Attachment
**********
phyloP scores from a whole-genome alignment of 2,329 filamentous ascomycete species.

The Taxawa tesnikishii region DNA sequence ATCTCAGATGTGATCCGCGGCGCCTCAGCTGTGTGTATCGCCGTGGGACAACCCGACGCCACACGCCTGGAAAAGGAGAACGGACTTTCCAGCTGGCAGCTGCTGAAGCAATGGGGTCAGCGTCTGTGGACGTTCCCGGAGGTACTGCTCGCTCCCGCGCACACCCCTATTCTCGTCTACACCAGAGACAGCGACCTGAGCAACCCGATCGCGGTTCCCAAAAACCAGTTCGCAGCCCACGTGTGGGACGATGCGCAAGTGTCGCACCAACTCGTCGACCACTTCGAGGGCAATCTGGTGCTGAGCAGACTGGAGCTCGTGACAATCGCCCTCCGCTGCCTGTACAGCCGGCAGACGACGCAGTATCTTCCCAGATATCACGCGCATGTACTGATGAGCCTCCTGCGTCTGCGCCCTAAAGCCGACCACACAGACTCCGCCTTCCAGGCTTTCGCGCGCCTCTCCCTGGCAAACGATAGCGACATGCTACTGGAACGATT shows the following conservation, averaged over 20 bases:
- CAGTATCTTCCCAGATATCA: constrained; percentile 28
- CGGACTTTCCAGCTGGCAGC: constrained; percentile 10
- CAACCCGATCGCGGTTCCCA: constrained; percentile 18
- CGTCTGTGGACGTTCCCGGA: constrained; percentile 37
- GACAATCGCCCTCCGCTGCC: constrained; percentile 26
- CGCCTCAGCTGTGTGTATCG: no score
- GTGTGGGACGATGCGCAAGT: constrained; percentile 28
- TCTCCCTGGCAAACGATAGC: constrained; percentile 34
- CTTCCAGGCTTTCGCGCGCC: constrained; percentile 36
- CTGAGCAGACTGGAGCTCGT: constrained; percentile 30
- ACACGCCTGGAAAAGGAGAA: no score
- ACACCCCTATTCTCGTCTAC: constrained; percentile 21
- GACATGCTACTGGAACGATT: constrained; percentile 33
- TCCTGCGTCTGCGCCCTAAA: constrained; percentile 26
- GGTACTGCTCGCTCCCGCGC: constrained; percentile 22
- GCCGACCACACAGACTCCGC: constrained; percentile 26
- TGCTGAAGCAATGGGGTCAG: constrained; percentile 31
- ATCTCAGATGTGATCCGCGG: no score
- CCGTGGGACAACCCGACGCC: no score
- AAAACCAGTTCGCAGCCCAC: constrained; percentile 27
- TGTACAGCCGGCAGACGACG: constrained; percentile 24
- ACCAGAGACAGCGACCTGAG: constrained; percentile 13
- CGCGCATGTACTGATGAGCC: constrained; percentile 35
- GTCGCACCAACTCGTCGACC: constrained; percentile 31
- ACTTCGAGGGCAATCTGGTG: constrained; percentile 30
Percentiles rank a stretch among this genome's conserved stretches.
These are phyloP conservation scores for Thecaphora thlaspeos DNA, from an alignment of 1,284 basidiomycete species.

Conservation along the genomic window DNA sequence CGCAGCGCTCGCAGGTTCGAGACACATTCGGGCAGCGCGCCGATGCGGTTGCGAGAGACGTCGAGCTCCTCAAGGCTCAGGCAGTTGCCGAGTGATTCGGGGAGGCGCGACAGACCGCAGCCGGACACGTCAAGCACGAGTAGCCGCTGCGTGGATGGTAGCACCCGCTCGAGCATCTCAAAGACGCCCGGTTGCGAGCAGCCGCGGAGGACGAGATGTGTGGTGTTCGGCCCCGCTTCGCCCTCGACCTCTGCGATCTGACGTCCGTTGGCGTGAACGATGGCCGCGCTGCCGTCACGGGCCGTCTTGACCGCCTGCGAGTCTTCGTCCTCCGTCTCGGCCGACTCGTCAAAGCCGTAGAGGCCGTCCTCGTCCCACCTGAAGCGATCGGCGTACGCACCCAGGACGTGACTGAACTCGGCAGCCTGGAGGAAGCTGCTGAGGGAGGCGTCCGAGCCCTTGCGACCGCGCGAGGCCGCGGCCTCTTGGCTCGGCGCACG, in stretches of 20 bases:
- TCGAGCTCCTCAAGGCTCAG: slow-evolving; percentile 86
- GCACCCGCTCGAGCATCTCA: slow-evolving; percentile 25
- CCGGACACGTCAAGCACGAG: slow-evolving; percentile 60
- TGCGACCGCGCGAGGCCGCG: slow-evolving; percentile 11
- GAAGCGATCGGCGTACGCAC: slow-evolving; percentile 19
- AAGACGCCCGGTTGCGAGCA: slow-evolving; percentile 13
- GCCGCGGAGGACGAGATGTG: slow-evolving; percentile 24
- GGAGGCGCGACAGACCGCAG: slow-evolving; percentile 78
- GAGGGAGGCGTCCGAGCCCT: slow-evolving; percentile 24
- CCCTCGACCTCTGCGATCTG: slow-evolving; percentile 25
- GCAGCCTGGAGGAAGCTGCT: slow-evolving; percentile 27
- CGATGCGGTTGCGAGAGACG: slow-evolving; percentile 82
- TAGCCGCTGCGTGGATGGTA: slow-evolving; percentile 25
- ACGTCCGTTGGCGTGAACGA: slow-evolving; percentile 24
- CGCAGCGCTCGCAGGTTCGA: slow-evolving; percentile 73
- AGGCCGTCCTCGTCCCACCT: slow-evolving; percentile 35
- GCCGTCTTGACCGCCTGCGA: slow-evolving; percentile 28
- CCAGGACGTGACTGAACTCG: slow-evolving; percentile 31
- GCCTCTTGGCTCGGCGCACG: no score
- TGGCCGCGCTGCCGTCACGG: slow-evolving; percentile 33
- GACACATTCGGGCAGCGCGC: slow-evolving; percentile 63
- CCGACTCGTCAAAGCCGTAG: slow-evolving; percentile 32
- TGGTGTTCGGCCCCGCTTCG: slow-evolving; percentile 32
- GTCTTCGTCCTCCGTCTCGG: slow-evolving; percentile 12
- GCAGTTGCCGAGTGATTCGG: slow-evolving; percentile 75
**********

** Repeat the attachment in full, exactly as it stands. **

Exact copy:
phyloP scores from a whole-genome alignment of 2,329 filamentous ascomycete species.

The Taxawa tesnikishii region DNA sequence ATCTCAGATGTGATCCGCGGCGCCTCAGCTGTGTGTATCGCCGTGGGACAACCCGACGCCACACGCCTGGAAAAGGAGAACGGACTTTCCAGCTGGCAGCTGCTGAAGCAATGGGGTCAGCGTCTGTGGACGTTCCCGGAGGTACTGCTCGCTCCCGCGCACACCCCTATTCTCGTCTACACCAGAGACAGCGACCTGAGCAACCCGATCGCGGTTCCCAAAAACCAGTTCGCAGCCCACGTGTGGGACGATGCGCAAGTGTCGCACCAACTCGTCGACCACTTCGAGGGCAATCTGGTGCTGAGCAGACTGGAGCTCGTGACAATCGCCCTCCGCTGCCTGTACAGCCGGCAGACGACGCAGTATCTTCCCAGATATCACGCGCATGTACTGATGAGCCTCCTGCGTCTGCGCCCTAAAGCCGACCACACAGACTCCGCCTTCCAGGCTTTCGCGCGCCTCTCCCTGGCAAACGATAGCGACATGCTACTGGAACGATT shows the following conservation, averaged over 20 bases:
- CAGTATCTTCCCAGATATCA: constrained; percentile 28
- CGGACTTTCCAGCTGGCAGC: constrained; percentile 10
- CAACCCGATCGCGGTTCCCA: constrained; percentile 18
- CGTCTGTGGACGTTCCCGGA: constrained; percentile 37
- GACAATCGCCCTCCGCTGCC: constrained; percentile 26
- CGCCTCAGCTGTGTGTATCG: no score
- GTGTGGGACGATGCGCAAGT: constrained; percentile 28
- TCTCCCTGGCAAACGATAGC: constrained; percentile 34
- CTTCCAGGCTTTCGCGCGCC: constrained; percentile 36
- CTGAGCAGACTGGAGCTCGT: constrained; percentile 30
- ACACGCCTGGAAAAGGAGAA: no score
- ACACCCCTATTCTCGTCTAC: constrained; percentile 21
- GACATGCTACTGGAACGATT: constrained; percentile 33
- TCCTGCGTCTGCGCCCTAAA: constrained; percentile 26
- GGTACTGCTCGCTCCCGCGC: constrained; percentile 22
- GCCGACCACACAGACTCCGC: constrained; percentile 26
- TGCTGAAGCAATGGGGTCAG: constrained; percentile 31
- ATCTCAGATGTGATCCGCGG: no score
- CCGTGGGACAACCCGACGCC: no score
- AAAACCAGTTCGCAGCCCAC: constrained; percentile 27
- TGTACAGCCGGCAGACGACG: constrained; percentile 24
- ACCAGAGACAGCGACCTGAG: constrained; percentile 13
- CGCGCATGTACTGATGAGCC: constrained; percentile 35
- GTCGCACCAACTCGTCGACC: constrained; percentile 31
- ACTTCGAGGGCAATCTGGTG: constrained; percentile 30
Percentiles rank a stretch among this genome's conserved stretches.
These are phyloP conservation scores for Thecaphora thlaspeos DNA, from an alignment of 1,284 basidiomycete species.

Conservation along the genomic window DNA sequence CGCAGCGCTCGCAGGTTCGAGACACATTCGGGCAGCGCGCCGATGCGGTTGCGAGAGACGTCGAGCTCCTCAAGGCTCAGGCAGTTGCCGAGTGATTCGGGGAGGCGCGACAGACCGCAGCCGGACACGTCAAGCACGAGTAGCCGCTGCGTGGATGGTAGCACCCGCTCGAGCATCTCAAAGACGCCCGGTTGCGAGCAGCCGCGGAGGACGAGATGTGTGGTGTTCGGCCCCGCTTCGCCCTCGACCTCTGCGATCTGACGTCCGTTGGCGTGAACGATGGCCGCGCTGCCGTCACGGGCCGTCTTGACCGCCTGCGAGTCTTCGTCCTCCGTCTCGGCCGACTCGTCAAAGCCGTAGAGGCCGTCCTCGTCCCACCTGAAGCGATCGGCGTACGCACCCAGGACGTGACTGAACTCGGCAGCCTGGAGGAAGCTGCTGAGGGAGGCGTCCGAGCCCTTGCGACCGCGCGAGGCCGCGGCCTCTTGGCTCGGCGCACG, in stretches of 20 bases:
- TCGAGCTCCTCAAGGCTCAG: slow-evolving; percentile 86
- GCACCCGCTCGAGCATCTCA: slow-evolving; percentile 25
- CCGGACACGTCAAGCACGAG: slow-evolving; percentile 60
- TGCGACCGCGCGAGGCCGCG: slow-evolving; percentile 11
- GAAGCGATCGGCGTACGCAC: slow-evolving; percentile 19
- AAGACGCCCGGTTGCGAGCA: slow-evolving; percentile 13
- GCCGCGGAGGACGAGATGTG: slow-evolving; percentile 24
- GGAGGCGCGACAGACCGCAG: slow-evolving; percentile 78
- GAGGGAGGCGTCCGAGCCCT: slow-evolving; percentile 24
- CCCTCGACCTCTGCGATCTG: slow-evolving; percentile 25
- GCAGCCTGGAGGAAGCTGCT: slow-evolving; percentile 27
- CGATGCGGTTGCGAGAGACG: slow-evolving; percentile 82
- TAGCCGCTGCGTGGATGGTA: slow-evolving; percentile 25
- ACGTCCGTTGGCGTGAACGA: slow-evolving; percentile 24
- CGCAGCGCTCGCAGGTTCGA: slow-evolving; percentile 73
- AGGCCGTCCTCGTCCCACCT: slow-evolving; percentile 35
- GCCGTCTTGACCGCCTGCGA: slow-evolving; percentile 28
- CCAGGACGTGACTGAACTCG: slow-evolving; percentile 31
- GCCTCTTGGCTCGGCGCACG: no score
- TGGCCGCGCTGCCGTCACGG: slow-evolving; percentile 33
- GACACATTCGGGCAGCGCGC: slow-evolving; percentile 63
- CCGACTCGTCAAAGCCGTAG: slow-evolving; percentile 32
- TGGTGTTCGGCCCCGCTTCG: slow-evolving; percentile 32
- GTCTTCGTCCTCCGTCTCGG: slow-evolving; percentile 12
- GCAGTTGCCGAGTGATTCGG: slow-evolving; percentile 75